Step 6: After the reboot, re-connect the network interface, follow the sysprep wizard; set the timezone, license key

Step 7: Rename the computer to VDA-CLONE, or your own preferred name, rejoin this machine back to the domain, and reboot the machine

Note: By proceeding the sysprep, we make sure that the on-premises production master image won’t be effected by this clone (SID).


Creation of the Azure Recovery Services Vault

Step 8Go to the Azure portal and login with your credentials

Step 9: Open the Recovery Services vaults menu option

Note: You probably need to make this option visible first, by selecting the More Services option

Step 10: As known, there are no Recovery Services yet,to create one, simply click on the Add button

Step 11: Give in a name for the Vault, select your Azure subscription, resource group, location and press on Create

Deployment is in progress…

Step 12: When the deployment is finished, click on the Vault name to continue

Step 13: Open the Site Recovery option, under the Getting Started section

Step 14: Click on Step 1: Prepare Infrastructure

Step 15: Select your protection goal, the first; To Azure, second; Yes, with VMware vSphere Hypervisor and click on the Ok button

Installation of the on-premises –Process/Configuration Server

In case you didn’t created a new VMware machine on your on-premises network and the Windows Server 2012 R2 initial setup yet, you need to start this now.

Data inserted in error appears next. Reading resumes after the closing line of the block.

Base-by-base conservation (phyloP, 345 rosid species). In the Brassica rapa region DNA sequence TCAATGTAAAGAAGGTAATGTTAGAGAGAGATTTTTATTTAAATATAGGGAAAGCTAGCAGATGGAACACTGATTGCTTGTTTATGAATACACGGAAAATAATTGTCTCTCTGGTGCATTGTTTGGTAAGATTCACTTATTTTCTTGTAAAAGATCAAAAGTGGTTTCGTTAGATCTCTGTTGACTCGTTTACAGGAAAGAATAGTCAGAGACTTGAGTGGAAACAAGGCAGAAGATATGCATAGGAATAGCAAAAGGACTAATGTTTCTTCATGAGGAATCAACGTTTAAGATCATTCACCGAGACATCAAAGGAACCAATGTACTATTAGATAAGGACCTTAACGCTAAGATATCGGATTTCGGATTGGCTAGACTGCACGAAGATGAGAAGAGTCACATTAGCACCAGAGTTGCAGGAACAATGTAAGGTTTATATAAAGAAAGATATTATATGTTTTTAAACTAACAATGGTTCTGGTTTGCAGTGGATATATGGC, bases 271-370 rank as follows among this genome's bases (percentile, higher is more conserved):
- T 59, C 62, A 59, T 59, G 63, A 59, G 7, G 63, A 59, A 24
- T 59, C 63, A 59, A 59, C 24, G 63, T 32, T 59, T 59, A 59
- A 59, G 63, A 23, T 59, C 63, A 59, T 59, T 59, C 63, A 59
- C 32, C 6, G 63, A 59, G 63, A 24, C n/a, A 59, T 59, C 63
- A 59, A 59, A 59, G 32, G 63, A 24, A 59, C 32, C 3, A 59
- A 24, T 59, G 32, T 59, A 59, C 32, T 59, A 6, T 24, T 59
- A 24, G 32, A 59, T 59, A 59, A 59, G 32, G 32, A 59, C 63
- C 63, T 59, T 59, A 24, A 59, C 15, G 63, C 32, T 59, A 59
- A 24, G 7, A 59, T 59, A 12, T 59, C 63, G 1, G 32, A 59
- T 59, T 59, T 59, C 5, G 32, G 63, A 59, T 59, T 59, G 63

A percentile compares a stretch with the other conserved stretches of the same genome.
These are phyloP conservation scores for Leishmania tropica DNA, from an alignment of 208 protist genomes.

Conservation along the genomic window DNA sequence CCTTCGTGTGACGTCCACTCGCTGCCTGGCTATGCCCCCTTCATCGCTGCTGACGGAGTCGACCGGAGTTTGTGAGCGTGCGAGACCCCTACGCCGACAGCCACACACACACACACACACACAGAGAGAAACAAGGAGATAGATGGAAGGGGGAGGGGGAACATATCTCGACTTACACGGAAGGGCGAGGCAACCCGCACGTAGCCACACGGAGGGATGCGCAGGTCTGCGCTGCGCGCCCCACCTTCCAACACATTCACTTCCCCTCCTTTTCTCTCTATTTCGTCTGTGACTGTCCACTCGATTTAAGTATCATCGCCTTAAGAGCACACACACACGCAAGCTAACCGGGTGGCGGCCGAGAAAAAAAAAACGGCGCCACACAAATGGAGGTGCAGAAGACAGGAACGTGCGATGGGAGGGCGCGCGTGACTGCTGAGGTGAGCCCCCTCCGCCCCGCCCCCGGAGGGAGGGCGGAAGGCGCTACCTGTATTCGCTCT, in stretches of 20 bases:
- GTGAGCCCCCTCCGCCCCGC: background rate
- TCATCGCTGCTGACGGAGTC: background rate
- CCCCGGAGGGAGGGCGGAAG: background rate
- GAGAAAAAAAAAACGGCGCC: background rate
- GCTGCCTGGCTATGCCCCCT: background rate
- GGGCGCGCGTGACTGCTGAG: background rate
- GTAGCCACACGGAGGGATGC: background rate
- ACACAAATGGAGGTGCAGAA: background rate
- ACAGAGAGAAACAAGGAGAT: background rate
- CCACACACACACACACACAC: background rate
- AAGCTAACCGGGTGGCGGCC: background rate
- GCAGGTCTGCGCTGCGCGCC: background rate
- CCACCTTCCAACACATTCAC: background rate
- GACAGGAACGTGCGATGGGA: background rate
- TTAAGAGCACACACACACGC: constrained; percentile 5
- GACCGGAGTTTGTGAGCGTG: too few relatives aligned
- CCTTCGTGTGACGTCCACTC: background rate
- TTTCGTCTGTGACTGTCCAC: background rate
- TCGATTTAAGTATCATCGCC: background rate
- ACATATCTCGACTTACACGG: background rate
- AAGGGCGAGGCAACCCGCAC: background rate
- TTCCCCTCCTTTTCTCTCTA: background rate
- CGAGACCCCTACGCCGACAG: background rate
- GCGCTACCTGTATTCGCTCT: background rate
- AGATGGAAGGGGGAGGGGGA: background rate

Look at the form that I mentioned in the begin of this article (name; Requirement Process/Management Server Sync-to-Azure server) for your server requirements.

For this article, the underlined configuration is enough to do the synchronization of my lab Citrix environment. If you add more replication machines, you must level up the resources.

Step 16: When deployed in VMware, start the machine, allow Remote Desktop trough the console, and proceed to the next step

Server name: IS-ASR01 (you can name this random)

OS: Windows Server 2012 R2 Standard

Joined Domain:


VM Settings: 16GB RAM – 8 vCPU – 60 GB – 301 GB Hard disk

Other settings: Allow Remote Desktop / VMware tools installed

Step 17: Prepare the second hard drive, so start the diskmgmt.msc (Disk Management) mmc console, initialize the disk, create a Simple volume with the drive letter D:\ and name it something like Cache Disk

Step 18: Now we need to prepare the Configuration Server, click on the + next to configuration

Step 19: Click on Download– the Microsoft Azure Site Recovery Unified Setup – button/text

Step 20: Save the software on the VMware replication server, and start the MicrosoftAzureSiteRecoveryUnifiedSetup.exe setup

Note: You can also open this url into the brower, if that is easier instead of copying;

Step 21Choose for the first option – Install the configuration server and process server – and click on next

Note: The second option is to add additional servers, if you upgrade your environment, to replicate more servers, it might be needed to increase the numbers of Processing/Management servers